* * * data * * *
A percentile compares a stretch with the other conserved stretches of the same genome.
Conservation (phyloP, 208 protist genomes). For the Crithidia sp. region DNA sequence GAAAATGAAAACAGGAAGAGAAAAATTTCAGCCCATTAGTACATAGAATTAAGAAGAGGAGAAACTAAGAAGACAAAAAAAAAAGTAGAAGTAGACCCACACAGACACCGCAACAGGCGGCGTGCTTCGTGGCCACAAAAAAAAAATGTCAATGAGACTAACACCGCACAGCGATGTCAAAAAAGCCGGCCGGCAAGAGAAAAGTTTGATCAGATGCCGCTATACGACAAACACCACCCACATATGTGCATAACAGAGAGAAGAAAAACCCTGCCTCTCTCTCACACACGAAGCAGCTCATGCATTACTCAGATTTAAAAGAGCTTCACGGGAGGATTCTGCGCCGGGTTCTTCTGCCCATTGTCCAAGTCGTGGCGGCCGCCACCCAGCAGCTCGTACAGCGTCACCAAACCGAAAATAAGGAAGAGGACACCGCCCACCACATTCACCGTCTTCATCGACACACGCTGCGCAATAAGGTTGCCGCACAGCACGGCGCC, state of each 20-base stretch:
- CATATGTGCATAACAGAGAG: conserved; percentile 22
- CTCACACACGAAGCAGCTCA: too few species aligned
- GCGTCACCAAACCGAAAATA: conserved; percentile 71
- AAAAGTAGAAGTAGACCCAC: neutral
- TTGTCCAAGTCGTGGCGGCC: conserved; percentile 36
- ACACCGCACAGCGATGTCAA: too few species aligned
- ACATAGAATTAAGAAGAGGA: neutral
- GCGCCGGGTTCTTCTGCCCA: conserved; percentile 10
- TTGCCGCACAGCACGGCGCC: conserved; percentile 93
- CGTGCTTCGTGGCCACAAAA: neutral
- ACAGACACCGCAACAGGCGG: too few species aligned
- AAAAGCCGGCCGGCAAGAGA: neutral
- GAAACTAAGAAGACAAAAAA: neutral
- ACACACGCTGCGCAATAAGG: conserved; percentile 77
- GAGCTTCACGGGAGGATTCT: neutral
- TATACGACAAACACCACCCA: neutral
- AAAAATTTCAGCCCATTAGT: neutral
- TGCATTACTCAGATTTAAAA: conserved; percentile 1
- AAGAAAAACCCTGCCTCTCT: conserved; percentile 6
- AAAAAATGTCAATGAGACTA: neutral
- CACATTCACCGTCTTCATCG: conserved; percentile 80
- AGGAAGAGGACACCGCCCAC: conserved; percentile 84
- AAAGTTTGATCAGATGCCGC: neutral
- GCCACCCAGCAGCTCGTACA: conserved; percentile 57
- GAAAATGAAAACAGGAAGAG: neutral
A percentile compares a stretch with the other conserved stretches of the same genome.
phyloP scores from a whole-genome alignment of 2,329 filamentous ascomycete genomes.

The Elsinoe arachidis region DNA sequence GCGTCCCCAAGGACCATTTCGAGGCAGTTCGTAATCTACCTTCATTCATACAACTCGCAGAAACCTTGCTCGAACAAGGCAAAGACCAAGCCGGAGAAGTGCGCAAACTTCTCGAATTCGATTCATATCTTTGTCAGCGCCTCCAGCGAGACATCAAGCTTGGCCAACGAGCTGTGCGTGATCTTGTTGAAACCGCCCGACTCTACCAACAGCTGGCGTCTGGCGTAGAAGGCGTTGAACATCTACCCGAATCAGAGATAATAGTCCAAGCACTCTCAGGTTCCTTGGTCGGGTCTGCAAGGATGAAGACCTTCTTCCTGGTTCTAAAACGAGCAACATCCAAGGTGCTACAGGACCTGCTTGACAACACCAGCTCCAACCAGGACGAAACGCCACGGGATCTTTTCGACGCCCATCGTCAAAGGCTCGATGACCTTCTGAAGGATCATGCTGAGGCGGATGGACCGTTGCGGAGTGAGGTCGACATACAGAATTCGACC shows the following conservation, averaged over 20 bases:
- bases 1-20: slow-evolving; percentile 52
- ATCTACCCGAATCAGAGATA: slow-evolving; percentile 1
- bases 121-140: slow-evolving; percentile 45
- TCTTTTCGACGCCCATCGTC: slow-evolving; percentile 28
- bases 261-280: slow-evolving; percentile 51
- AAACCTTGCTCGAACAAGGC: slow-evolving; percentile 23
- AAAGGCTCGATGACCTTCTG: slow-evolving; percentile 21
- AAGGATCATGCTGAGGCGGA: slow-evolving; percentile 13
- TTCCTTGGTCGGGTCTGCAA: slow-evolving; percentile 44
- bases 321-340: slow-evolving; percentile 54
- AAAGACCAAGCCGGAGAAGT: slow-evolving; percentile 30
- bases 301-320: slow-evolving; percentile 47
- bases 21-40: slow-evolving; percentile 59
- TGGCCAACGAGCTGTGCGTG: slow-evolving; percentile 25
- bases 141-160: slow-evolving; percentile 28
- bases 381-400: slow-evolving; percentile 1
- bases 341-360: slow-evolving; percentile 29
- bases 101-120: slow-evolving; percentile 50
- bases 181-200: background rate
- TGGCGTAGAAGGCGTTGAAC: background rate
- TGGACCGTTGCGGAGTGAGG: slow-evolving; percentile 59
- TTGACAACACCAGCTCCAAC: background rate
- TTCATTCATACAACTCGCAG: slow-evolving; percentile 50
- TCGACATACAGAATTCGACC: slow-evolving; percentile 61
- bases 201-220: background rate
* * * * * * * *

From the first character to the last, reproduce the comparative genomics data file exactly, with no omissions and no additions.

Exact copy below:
A percentile compares a stretch with the other conserved stretches of the same genome.
Conservation (phyloP, 208 protist genomes). For the Crithidia sp. region DNA sequence GAAAATGAAAACAGGAAGAGAAAAATTTCAGCCCATTAGTACATAGAATTAAGAAGAGGAGAAACTAAGAAGACAAAAAAAAAAGTAGAAGTAGACCCACACAGACACCGCAACAGGCGGCGTGCTTCGTGGCCACAAAAAAAAAATGTCAATGAGACTAACACCGCACAGCGATGTCAAAAAAGCCGGCCGGCAAGAGAAAAGTTTGATCAGATGCCGCTATACGACAAACACCACCCACATATGTGCATAACAGAGAGAAGAAAAACCCTGCCTCTCTCTCACACACGAAGCAGCTCATGCATTACTCAGATTTAAAAGAGCTTCACGGGAGGATTCTGCGCCGGGTTCTTCTGCCCATTGTCCAAGTCGTGGCGGCCGCCACCCAGCAGCTCGTACAGCGTCACCAAACCGAAAATAAGGAAGAGGACACCGCCCACCACATTCACCGTCTTCATCGACACACGCTGCGCAATAAGGTTGCCGCACAGCACGGCGCC, state of each 20-base stretch:
- CATATGTGCATAACAGAGAG: conserved; percentile 22
- CTCACACACGAAGCAGCTCA: too few species aligned
- GCGTCACCAAACCGAAAATA: conserved; percentile 71
- AAAAGTAGAAGTAGACCCAC: neutral
- TTGTCCAAGTCGTGGCGGCC: conserved; percentile 36
- ACACCGCACAGCGATGTCAA: too few species aligned
- ACATAGAATTAAGAAGAGGA: neutral
- GCGCCGGGTTCTTCTGCCCA: conserved; percentile 10
- TTGCCGCACAGCACGGCGCC: conserved; percentile 93
- CGTGCTTCGTGGCCACAAAA: neutral
- ACAGACACCGCAACAGGCGG: too few species aligned
- AAAAGCCGGCCGGCAAGAGA: neutral
- GAAACTAAGAAGACAAAAAA: neutral
- ACACACGCTGCGCAATAAGG: conserved; percentile 77
- GAGCTTCACGGGAGGATTCT: neutral
- TATACGACAAACACCACCCA: neutral
- AAAAATTTCAGCCCATTAGT: neutral
- TGCATTACTCAGATTTAAAA: conserved; percentile 1
- AAGAAAAACCCTGCCTCTCT: conserved; percentile 6
- AAAAAATGTCAATGAGACTA: neutral
- CACATTCACCGTCTTCATCG: conserved; percentile 80
- AGGAAGAGGACACCGCCCAC: conserved; percentile 84
- AAAGTTTGATCAGATGCCGC: neutral
- GCCACCCAGCAGCTCGTACA: conserved; percentile 57
- GAAAATGAAAACAGGAAGAG: neutral
A percentile compares a stretch with the other conserved stretches of the same genome.
phyloP scores from a whole-genome alignment of 2,329 filamentous ascomycete genomes.

The Elsinoe arachidis region DNA sequence GCGTCCCCAAGGACCATTTCGAGGCAGTTCGTAATCTACCTTCATTCATACAACTCGCAGAAACCTTGCTCGAACAAGGCAAAGACCAAGCCGGAGAAGTGCGCAAACTTCTCGAATTCGATTCATATCTTTGTCAGCGCCTCCAGCGAGACATCAAGCTTGGCCAACGAGCTGTGCGTGATCTTGTTGAAACCGCCCGACTCTACCAACAGCTGGCGTCTGGCGTAGAAGGCGTTGAACATCTACCCGAATCAGAGATAATAGTCCAAGCACTCTCAGGTTCCTTGGTCGGGTCTGCAAGGATGAAGACCTTCTTCCTGGTTCTAAAACGAGCAACATCCAAGGTGCTACAGGACCTGCTTGACAACACCAGCTCCAACCAGGACGAAACGCCACGGGATCTTTTCGACGCCCATCGTCAAAGGCTCGATGACCTTCTGAAGGATCATGCTGAGGCGGATGGACCGTTGCGGAGTGAGGTCGACATACAGAATTCGACC shows the following conservation, averaged over 20 bases:
- bases 1-20: slow-evolving; percentile 52
- ATCTACCCGAATCAGAGATA: slow-evolving; percentile 1
- bases 121-140: slow-evolving; percentile 45
- TCTTTTCGACGCCCATCGTC: slow-evolving; percentile 28
- bases 261-280: slow-evolving; percentile 51
- AAACCTTGCTCGAACAAGGC: slow-evolving; percentile 23
- AAAGGCTCGATGACCTTCTG: slow-evolving; percentile 21
- AAGGATCATGCTGAGGCGGA: slow-evolving; percentile 13
- TTCCTTGGTCGGGTCTGCAA: slow-evolving; percentile 44
- bases 321-340: slow-evolving; percentile 54
- AAAGACCAAGCCGGAGAAGT: slow-evolving; percentile 30
- bases 301-320: slow-evolving; percentile 47
- bases 21-40: slow-evolving; percentile 59
- TGGCCAACGAGCTGTGCGTG: slow-evolving; percentile 25
- bases 141-160: slow-evolving; percentile 28
- bases 381-400: slow-evolving; percentile 1
- bases 341-360: slow-evolving; percentile 29
- bases 101-120: slow-evolving; percentile 50
- bases 181-200: background rate
- TGGCGTAGAAGGCGTTGAAC: background rate
- TGGACCGTTGCGGAGTGAGG: slow-evolving; percentile 59
- TTGACAACACCAGCTCCAAC: background rate
- TTCATTCATACAACTCGCAG: slow-evolving; percentile 50
- TCGACATACAGAATTCGACC: slow-evolving; percentile 61
- bases 201-220: background rate